However, despite this clear statement from Lamont, BBC Scotland is now curiously reporting that the Scottish Labour leader has yet to say anything on calls to re-open the Falkirk investigation.

Quite why BBC Scotland is misreporting Lamont’s stance is unclear but a clue may be found in the silence from Ed Miliband who has yet to make a definitive statement on Deans, post emails.

Scottish Labour MSPs don’t speak on this issue without the approval of London.  Indeed, Lamont’s team has yet to see the full report on Labour’s internal inquiry into the Scottish constituency – despite her being touted as the leader in Scotland.

Is it possible that Labour were preparing to re-open the investigation, something Lamont was aware of, until Deans caught everyone off guard by resigning?  Who knows, but we have a Scottish leader who has signalled her belief that the investigation be re-opened and a UK leader who refuses to commit either way – something isn’t right.

On Sunday I suggested Deans’ days at Grangemouth were numbered and that Labour would quickly resurrect the Falkirk investigation into the union official in order to put the chaos of the Falkirk selection to bed.

However Deans caught everyone off guard with his resignation the very next day – thus denying Ineos the opportunity to sack him at the scheduled Tuesday hearing and denying the newspapers their ‘Deans Sacked’ headline.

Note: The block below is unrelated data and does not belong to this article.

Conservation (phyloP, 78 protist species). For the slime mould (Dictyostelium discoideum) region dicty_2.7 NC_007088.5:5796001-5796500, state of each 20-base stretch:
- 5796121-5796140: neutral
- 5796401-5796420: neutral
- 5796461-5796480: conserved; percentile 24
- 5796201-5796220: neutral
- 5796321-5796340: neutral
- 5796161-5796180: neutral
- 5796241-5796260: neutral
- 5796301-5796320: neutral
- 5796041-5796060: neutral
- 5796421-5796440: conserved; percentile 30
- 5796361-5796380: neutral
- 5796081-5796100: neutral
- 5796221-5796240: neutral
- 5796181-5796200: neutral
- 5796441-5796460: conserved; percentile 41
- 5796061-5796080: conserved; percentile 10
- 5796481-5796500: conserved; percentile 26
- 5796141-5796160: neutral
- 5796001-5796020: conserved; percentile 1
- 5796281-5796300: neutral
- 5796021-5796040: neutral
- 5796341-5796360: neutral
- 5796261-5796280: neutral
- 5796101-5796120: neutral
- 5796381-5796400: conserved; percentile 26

Miliband is now prevaricating on the Falkirk issue.  Maybe he doesn’t want to appear to be hitting a ‘decent’ union man when that man is down.  A sacked man loses some credibility, but someone resigning on a matter of principle in order to “retain his dignity” is a different matter.

If and when the local Labour group remove Deans as the head of the Falkirk West ­Constituency Labour Party then Miliband may see that as the moment to resurrect the investigation.

But that brings with it some interesting questions.  If Deans did try to recruit new members into the Labour party then what rules did he break by doing so?  Will Labour party members who are also members of a union be barred from trying to recruit new members?  If Unite did indeed target this constituency to coincide with a candidate selection process then how many other constituencies has such an attempt at influencing this process occurred in?

Also, Scottish Labour leader Johann Lamont is also a member of unite and owes her role as leader to the union’s vote.  Lamont won the leadership thanks to union support in the electoral college, despite her rival, Ken Macintosh, winning support from the party’s ordinary members.

What, if any, recruiting was carried out by Unite in the days and weeks prior to the Scottish Labour party leadership contest?

The union has previously claimed it exerts significant influence over Ms Lamont.  In July this year, Unite boasted that it was behind a key Scottish Labour devolution policy.  Unite political director Steve Hart said the Johann Lamont’s high-profile Devolution Commission on giving Holyrood more powers had been set up “at our behest”.

More importantly, is it just Unite that has sought to use Labour’s open door rule in order to actively recruit party members during critical periods before candidate selection or are there other organisations and groups who have managed to install their own ‘puppet’ MP?

Perhaps, just perhaps, the reason that Labour dropped the initial investigation into Deans, clearing the official in the process, was because he broke no Labour party rules.

Despite this, sooner or later Miliband will have to re-open the investigation and the Falkirk boil will have to be lanced.  Deans has become a political football who Miliband requires to be kicked as far away from the party as possible.

Both Unite and Stevie Deans will most likely be sacrificed in the name of political expediency, not to mention sweet revenge on McLuskey for daring to challenge Miliband during the summer when the Falkirk story broke